Reality TV shows such as The Block and House Rules have many people believing they can do it themselves and increase the value of their home.
A common mistake that many first-time renovators make is to renovate over the top of original pipe systems, then find themselves in the frustrating position of having to fix broken pipes later on. Identifying issues and making repairs before undertaking renovations is the better strategy, particularly where the home is more than 20 years old.
Taking the ‘if it ain’t broke don’t fix it’ approach can save money in the short term, but eventually pipe issues will occur. Of course, pipes in renovated homes can usually be relined without any disruption, but it is always less costly as well as less risky to get ahead of pipe issues when they have less potential for costly disruption.
On the other hand, completely re-plumbing an entire house is often an unnecessary expense. Our technicians work with renovators to customise a solution for repairing the pipes that need it – using Redline for pressure pipes and Blueline for drainage pipes, for example.
Pipes are also prone to breakages during renovation work being carried out, and we’re frequently called in to fix those too.
Chemical leaching from ageing pipes
Your family’s health is not the price you want to pay for the sake of fixing pipes that are leaching contaminants into your drinking water. PVC pipes, phthalates and dioxins in materials used to join pipes, and lead from brass fittings are just some of the known chemicals from ageing pipes that can be serious hazards.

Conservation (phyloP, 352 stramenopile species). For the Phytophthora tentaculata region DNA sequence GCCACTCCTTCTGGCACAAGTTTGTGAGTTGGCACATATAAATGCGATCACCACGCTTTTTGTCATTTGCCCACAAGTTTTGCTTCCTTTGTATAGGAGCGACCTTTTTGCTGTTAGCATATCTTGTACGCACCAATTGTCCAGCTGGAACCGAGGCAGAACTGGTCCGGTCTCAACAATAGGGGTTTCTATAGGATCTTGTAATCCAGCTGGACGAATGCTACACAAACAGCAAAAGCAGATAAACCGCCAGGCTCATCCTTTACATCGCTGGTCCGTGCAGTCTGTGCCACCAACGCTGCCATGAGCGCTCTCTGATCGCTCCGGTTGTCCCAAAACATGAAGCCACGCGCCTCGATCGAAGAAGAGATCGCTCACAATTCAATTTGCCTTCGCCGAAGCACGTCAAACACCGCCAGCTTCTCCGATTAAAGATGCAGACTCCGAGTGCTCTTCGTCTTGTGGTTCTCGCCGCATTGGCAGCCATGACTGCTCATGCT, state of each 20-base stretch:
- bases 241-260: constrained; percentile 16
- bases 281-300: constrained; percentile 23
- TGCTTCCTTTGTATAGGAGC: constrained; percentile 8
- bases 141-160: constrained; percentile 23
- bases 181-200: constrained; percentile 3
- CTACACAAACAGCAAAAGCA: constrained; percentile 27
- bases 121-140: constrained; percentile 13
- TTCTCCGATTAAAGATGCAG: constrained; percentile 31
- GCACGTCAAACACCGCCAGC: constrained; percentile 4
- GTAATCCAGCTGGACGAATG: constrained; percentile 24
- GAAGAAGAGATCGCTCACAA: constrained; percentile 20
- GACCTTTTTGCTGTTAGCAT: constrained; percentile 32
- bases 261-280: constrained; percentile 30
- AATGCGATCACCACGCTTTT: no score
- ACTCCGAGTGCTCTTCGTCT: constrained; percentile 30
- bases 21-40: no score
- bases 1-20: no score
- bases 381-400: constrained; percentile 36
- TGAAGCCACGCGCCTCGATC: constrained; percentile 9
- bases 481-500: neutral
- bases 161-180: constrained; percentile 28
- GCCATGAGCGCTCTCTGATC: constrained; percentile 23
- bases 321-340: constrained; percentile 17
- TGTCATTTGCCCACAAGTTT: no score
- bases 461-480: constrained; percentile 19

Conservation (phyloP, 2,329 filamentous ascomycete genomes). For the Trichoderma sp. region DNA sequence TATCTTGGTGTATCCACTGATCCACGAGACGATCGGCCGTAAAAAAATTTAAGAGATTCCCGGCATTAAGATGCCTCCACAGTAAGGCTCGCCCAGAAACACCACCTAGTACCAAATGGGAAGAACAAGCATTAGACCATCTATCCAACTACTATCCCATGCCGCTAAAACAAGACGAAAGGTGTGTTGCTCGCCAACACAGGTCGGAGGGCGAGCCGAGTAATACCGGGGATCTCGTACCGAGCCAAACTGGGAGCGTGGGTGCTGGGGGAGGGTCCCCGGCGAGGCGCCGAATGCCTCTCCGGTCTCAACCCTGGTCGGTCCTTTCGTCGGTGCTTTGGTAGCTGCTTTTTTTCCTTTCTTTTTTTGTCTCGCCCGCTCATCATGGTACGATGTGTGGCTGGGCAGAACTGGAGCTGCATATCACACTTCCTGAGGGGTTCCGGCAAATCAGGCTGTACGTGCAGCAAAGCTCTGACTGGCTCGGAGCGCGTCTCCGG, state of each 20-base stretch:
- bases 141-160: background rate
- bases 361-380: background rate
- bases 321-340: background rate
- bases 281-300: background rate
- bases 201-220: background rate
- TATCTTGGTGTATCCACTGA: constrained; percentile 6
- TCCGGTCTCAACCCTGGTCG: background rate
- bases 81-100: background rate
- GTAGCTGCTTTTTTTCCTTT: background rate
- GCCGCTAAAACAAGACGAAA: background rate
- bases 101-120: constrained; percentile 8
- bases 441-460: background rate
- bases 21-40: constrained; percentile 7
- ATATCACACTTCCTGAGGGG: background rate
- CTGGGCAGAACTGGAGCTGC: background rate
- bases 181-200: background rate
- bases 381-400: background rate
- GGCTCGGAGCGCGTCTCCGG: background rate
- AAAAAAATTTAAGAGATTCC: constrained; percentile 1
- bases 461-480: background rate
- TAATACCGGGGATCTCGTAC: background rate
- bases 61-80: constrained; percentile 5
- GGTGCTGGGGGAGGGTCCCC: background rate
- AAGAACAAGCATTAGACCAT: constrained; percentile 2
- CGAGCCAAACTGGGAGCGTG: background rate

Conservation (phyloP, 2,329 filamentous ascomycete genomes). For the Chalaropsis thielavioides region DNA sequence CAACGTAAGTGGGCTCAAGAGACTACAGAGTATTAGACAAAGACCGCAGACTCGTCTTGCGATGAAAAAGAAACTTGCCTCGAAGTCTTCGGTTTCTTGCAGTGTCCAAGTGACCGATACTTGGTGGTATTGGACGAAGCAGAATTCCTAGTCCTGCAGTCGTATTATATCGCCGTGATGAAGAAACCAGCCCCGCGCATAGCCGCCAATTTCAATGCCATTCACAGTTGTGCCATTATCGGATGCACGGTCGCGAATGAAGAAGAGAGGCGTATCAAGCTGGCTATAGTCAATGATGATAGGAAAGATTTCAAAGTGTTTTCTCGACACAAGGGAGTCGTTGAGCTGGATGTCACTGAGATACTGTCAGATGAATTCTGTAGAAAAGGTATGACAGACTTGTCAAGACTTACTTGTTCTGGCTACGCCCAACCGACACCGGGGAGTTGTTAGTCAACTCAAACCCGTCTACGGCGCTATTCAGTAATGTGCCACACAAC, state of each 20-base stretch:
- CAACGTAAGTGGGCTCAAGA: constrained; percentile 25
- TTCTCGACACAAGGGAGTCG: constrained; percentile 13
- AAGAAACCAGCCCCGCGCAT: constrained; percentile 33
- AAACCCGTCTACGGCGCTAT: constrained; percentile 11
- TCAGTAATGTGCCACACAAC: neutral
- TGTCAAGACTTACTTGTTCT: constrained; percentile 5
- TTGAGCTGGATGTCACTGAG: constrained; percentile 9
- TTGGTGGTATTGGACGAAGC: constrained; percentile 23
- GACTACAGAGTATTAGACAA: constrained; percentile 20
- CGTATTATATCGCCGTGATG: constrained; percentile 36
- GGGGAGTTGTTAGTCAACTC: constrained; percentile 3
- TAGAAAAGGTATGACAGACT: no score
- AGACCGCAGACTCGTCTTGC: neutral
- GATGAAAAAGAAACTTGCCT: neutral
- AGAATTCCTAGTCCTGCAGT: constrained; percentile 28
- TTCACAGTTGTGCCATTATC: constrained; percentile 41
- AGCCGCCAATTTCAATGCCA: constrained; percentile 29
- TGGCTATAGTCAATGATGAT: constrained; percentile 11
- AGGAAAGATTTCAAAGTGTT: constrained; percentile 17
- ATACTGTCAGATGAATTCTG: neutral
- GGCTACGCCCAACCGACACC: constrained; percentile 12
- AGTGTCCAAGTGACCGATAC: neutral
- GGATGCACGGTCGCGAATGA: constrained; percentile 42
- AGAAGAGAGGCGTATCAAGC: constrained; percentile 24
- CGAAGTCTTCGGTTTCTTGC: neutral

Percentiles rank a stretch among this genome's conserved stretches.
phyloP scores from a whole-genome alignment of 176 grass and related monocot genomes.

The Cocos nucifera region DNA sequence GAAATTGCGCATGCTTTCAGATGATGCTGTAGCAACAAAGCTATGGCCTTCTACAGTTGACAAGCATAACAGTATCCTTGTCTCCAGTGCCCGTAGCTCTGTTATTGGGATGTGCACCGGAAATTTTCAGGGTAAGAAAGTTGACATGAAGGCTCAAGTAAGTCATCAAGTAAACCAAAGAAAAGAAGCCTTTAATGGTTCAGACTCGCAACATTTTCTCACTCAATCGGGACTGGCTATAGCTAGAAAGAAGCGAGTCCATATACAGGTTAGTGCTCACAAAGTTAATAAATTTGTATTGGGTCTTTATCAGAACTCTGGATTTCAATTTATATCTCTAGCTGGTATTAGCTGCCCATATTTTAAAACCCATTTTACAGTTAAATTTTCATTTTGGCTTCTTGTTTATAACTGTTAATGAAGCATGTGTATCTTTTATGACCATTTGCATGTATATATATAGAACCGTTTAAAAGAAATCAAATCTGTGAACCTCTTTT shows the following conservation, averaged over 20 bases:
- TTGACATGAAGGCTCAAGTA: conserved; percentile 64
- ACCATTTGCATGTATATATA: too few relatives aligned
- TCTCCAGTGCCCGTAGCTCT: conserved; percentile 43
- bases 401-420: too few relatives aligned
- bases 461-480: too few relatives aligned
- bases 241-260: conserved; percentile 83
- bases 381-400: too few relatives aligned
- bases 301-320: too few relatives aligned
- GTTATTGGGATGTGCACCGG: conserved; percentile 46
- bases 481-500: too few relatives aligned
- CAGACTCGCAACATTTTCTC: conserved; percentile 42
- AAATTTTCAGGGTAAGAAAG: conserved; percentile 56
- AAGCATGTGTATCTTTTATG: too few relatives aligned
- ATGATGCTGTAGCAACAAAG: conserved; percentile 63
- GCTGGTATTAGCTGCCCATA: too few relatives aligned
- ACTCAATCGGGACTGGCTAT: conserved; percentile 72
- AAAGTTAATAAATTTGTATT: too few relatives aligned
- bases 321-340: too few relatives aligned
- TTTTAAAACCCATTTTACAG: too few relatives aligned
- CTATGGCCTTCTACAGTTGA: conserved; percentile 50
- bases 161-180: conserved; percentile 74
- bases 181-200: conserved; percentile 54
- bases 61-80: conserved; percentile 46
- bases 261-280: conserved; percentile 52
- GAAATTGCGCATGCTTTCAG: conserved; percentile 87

A recent study revealed that in New South Wales, eight per cent of homes tested had levels of lead above the Australian Drinking Water Guidelines (ADWG).
Nuflow’s Redline epoxy pipe lining materials have been thoroughly tested and meet or exceed all safety standards when it comes to drinking water.
Pipe replacement vs pipe relining
The cost of excavating and replacing pipes can be between $5,000 and $20,000, depending on the extent of the pipe damage, the location of the pipes or the difficulty of access (such as where pipes in question are in hard to reach places).
These costs are raised where additional labour, excavation equipment and, in some cases, traffic control and temporary facilities (porta-loo, water redirection etc.) are needed. Plus, there is a time factor. Some pipe replacement jobs can take weeks.
Pipe relining, on the other hand, is usually completed on the same day. Our technicians are committed to complete transparency and provide an accurate, fixed price quote as well as CCTV footage of the damage and repairs once finished.
On average, a typical residential pipe repair by Nuflow may cost between $1800 and $2400 and is fully backed with a 50-year warranty.
If you’re experiencing recurring blocked drains or pipes, book a pipe inspection and get a quote on your pipe relining, visit our booking page or call us on 1800 683 569 within Australia or 0800 168356 in New Zealand.